Using Azure DevOps Pipelines to Build a Solidity Smart Contract

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In real world scenarios, a developer usually doesn’t deploy a software component to a production environment straight from his local workstation. Usually, there a well defined automated process that is triggered when the developer checks in his code (to whichever source control platform is being used).

In this article we’ll be using an Azure DevOps build pipeline (with either a connection to an external Git repository or a local Azure DevOps Git repository, your choice) to build a solidity contract when a check-in is made to the master branch.

TL;DR
A GitHub repository with the complete example is available here. You can grab it, push it to your own repository and configure a pipeline with the azure-pipelines.yml file included under the eng folder.

Prerequisites
To complete the all the steps described in this article, including the ones for writing the basic solidity smart contract you’ll need to install the following:

  • npm: You can find instructions on installing it here.
  • truffle: You can find instructions on installing it through npm here.

Creating a Simple Contract
Once all the tools are installed, create a root folder with whatever name you want and when done, run npm init and just continue with the default values when asked by the initialization process.

To make it a little bit more interesting, we will base our contract on one of OpenZepplin’s open source ERC contracts, so will need to install their contracts package locally by typing npm install @openzeppelin/contracts .

Now create an src folder, enter it and type truffle init. This will create the basic truffle smart contract project. Once complete, create a new smart contract called SimpleExample by typing truffle create contract SimpleExample.

Under the contracts folder you will now find the newly created solidity file SimpleExample.sol. We will create a contract that imports OpenZepplin’s ERC20 and ERC20Detialed, name it “Simple Example” with a symbol of “SE” and 2 decimal points. The final file should look similar to this:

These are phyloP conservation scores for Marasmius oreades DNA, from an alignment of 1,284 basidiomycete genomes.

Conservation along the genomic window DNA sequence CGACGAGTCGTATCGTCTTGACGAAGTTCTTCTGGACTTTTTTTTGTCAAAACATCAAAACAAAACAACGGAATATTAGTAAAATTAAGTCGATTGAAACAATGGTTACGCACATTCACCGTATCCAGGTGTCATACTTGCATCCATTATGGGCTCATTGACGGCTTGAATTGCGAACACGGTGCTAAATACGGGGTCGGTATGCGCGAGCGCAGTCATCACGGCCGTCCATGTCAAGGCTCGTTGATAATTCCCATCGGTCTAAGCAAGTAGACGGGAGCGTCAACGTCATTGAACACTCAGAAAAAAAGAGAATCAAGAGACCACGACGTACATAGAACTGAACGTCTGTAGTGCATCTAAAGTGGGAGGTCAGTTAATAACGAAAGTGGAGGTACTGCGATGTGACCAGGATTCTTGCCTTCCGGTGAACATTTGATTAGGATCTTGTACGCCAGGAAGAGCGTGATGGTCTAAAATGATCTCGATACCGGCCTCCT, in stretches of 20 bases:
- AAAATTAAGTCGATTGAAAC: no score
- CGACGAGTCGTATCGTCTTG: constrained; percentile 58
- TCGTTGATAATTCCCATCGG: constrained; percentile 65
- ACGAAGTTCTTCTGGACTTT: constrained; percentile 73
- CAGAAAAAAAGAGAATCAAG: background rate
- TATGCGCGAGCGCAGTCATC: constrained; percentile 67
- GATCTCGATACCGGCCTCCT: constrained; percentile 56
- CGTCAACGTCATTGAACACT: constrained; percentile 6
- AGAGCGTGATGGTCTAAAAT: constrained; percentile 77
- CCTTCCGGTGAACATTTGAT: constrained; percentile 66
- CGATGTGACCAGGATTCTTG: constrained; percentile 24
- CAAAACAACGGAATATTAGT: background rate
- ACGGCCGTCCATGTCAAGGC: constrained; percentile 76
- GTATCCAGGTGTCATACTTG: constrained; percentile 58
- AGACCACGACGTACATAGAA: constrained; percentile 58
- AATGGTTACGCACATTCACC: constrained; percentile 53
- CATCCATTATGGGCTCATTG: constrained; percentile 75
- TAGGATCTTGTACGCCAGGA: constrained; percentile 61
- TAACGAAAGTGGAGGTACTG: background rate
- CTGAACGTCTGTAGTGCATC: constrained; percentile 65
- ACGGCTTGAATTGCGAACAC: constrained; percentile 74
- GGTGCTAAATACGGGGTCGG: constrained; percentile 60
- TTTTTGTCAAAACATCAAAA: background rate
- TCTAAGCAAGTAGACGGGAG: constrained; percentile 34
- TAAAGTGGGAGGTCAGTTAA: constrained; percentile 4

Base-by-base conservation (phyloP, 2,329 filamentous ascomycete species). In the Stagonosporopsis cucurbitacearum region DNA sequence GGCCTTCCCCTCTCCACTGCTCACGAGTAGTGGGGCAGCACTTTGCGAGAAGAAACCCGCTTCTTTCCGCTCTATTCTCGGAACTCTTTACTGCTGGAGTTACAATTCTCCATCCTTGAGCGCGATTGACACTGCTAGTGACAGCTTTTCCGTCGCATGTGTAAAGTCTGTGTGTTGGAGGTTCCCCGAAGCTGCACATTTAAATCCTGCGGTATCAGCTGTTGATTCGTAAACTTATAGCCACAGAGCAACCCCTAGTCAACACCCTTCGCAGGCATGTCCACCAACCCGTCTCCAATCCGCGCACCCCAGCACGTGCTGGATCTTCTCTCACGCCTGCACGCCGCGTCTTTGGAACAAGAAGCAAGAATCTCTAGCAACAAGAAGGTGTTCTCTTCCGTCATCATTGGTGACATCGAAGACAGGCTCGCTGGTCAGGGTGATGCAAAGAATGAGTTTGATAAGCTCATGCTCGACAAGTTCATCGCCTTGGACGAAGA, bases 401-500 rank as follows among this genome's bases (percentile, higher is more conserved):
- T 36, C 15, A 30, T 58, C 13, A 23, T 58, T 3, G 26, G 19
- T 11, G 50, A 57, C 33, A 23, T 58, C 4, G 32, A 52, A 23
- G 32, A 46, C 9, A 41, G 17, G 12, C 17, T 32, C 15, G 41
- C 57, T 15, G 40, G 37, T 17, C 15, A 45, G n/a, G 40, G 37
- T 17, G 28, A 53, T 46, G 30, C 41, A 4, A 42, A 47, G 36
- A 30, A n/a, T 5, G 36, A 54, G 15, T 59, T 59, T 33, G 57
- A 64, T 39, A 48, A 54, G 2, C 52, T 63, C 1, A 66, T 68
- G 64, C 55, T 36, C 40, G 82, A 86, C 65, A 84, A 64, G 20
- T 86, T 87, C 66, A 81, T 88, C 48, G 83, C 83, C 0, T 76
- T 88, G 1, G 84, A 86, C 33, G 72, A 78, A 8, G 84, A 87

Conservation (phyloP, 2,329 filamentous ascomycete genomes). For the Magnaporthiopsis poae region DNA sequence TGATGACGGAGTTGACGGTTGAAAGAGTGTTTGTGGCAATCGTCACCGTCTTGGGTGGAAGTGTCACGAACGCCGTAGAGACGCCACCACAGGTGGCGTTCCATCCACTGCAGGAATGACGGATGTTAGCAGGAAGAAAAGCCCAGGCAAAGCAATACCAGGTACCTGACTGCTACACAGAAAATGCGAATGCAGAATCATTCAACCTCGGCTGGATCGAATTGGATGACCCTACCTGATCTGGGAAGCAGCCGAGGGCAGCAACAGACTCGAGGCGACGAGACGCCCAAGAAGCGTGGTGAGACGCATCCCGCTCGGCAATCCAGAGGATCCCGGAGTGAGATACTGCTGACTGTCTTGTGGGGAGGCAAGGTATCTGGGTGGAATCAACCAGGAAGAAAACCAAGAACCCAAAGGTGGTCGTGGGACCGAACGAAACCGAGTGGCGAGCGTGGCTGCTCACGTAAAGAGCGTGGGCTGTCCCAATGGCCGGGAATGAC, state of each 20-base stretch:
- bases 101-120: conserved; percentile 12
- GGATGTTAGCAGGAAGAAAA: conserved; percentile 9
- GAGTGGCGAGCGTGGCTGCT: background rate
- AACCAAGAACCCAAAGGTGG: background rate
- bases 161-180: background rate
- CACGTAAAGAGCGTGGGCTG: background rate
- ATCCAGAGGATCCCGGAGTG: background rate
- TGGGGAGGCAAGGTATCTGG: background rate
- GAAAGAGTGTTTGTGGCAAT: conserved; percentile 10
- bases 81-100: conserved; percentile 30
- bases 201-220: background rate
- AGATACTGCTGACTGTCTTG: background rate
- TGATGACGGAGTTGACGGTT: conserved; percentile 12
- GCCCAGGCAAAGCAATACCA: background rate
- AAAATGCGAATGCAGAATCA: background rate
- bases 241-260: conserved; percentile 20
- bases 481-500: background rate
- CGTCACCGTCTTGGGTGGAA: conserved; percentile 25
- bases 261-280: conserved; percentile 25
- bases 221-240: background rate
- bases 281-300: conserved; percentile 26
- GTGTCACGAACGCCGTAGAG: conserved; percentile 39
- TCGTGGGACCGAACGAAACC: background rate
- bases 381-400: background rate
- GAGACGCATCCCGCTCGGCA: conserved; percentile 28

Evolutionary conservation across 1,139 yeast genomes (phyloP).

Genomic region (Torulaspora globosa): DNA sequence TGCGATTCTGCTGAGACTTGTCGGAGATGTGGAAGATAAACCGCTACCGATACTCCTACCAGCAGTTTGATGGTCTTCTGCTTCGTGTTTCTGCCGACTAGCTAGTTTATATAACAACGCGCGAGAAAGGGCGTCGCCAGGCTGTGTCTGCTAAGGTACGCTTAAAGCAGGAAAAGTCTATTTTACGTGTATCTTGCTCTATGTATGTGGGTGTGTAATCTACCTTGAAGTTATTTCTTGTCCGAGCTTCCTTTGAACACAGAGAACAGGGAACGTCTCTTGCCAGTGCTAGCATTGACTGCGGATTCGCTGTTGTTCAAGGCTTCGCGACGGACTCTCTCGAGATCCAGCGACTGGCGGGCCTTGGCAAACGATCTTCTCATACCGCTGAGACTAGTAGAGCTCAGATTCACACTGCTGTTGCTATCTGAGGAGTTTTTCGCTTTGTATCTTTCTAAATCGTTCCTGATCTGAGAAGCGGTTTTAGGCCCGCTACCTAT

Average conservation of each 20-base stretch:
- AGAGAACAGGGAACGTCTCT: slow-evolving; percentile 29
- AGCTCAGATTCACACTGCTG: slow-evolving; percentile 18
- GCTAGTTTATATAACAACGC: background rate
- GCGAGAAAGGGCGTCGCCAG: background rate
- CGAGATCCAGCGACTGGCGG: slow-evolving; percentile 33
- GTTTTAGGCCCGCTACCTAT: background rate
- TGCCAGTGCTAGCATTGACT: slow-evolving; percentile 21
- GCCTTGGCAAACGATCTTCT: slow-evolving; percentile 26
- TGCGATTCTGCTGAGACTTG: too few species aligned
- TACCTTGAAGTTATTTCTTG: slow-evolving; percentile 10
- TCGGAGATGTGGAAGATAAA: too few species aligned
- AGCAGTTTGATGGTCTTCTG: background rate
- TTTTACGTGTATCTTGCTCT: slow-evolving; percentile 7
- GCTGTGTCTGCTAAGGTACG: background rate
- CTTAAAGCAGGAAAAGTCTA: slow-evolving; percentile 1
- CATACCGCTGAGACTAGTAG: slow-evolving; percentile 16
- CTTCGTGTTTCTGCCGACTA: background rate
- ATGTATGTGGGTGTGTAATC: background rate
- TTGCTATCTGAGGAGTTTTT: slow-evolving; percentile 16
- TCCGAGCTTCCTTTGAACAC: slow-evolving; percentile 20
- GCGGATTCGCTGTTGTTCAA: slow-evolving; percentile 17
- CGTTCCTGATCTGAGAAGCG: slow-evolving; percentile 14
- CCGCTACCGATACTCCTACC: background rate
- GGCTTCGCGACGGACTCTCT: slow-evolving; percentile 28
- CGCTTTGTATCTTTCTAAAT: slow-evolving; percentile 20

pragma solidity ^0.5.0;import "@openzeppelin/contracts/token/ERC20/ERC20.sol";
import "@openzeppelin/contracts/token/ERC20/ERC20Detailed.sol";
contract SimpleExample is ERC20, ERC20Detailed {
constructor() ERC20Detailed("Simple Example", "SE", 2) public {
}
}

Now just run truffle compile in the src folder to make sure the contract’s code is OK.

The Build Pipeline
The purpose of the pipeline will be to take the contract’s source code, compile it and create an archive file with the result. The complete list of steps are as follows:
1. npm install
2. truffle compile
3. archive compilation result
4. publish contract archive

First we will create an new eng folder under our root folder and create an empty azure-pipelines.yml file in it.
Once create, we will start our script by defining a trigger that listens to check-ins in the master branch:

trigger:
- master

Next, we will create a variable for the contract name, so we don’t need to write the name in all places, but use a variable that can be easily changed:

variables:
contractName: 'SimpleExample'

Then we will define the image we want to use for our build pipeline:

pool:
vmImage: 'ubuntu-latest'

Now we will add our steps, the fist being nom install:

steps:
- task: Npm@1
inputs:
command: 'install'
displayName: npm install

Then we will execute truffle by using npm‘s package execution tool, npx, inside the src folder:

- script: |
cd src
npx truffle compile contracts/$(contractName).sol
displayName: truffle compile $(contractName)

After the completion, we archive the result json file:

- task: ArchiveFiles@2
inputs:
rootFolderOrFile: '$(System.DefaultWorkingDirectory)/src/build/contracts/$(contractName).json'
includeRootFolder: false
archiveType: 'zip'
archiveFile: '$(Build.ArtifactStagingDirectory)/$(contractName)-$(Build.BuildId).zip'
displayName: archive contract $(contractName)

And finally, we publish the archive as an artifact of the pipeline:

- task: PublishBuildArtifacts@1
inputs:
PathtoPublish: '$(Build.ArtifactStagingDirectory)/$(contractName)-$(Build.BuildId).zip'
ArtifactName: $(contractName)-drop-$(Build.BuildId)
displayName: publish contract $(contractName)

Configuring The Pipeline
Once all the code is complete and stored in our source control repository (Azure DevOps Git for the purpose of this article), we will configure the pipeline through the Azure DevOps portal.

We will start by going to Pipelines / Builds and clicking on New Pipeline:

Next we will choose Azure Repos Git:

Select the repository we are going to use:

Choose Existing Azure Pipelines YAML file as we already wrote it previously:

Choose our azure-pipelines.yml file (it should be available in the Path dropdown) and click on Continue:

Review the YAML file we selected and Run it:

Once the pipeline execution complete successfully, you will be able to download the artifact:

By selecting the zip file artifact we published:

Notice the 5 in the file name, this is due to our definition in the script to append the BuildId to the file name, so it could easier to distinguish between different versions of the compiled contract.

Conclusion
This pipeline can be improved even further with additional tasks that might be relevant in a smart contract’s lifecycle, such as testing the contract before archiving it and failing the pipeline if the tests fail.

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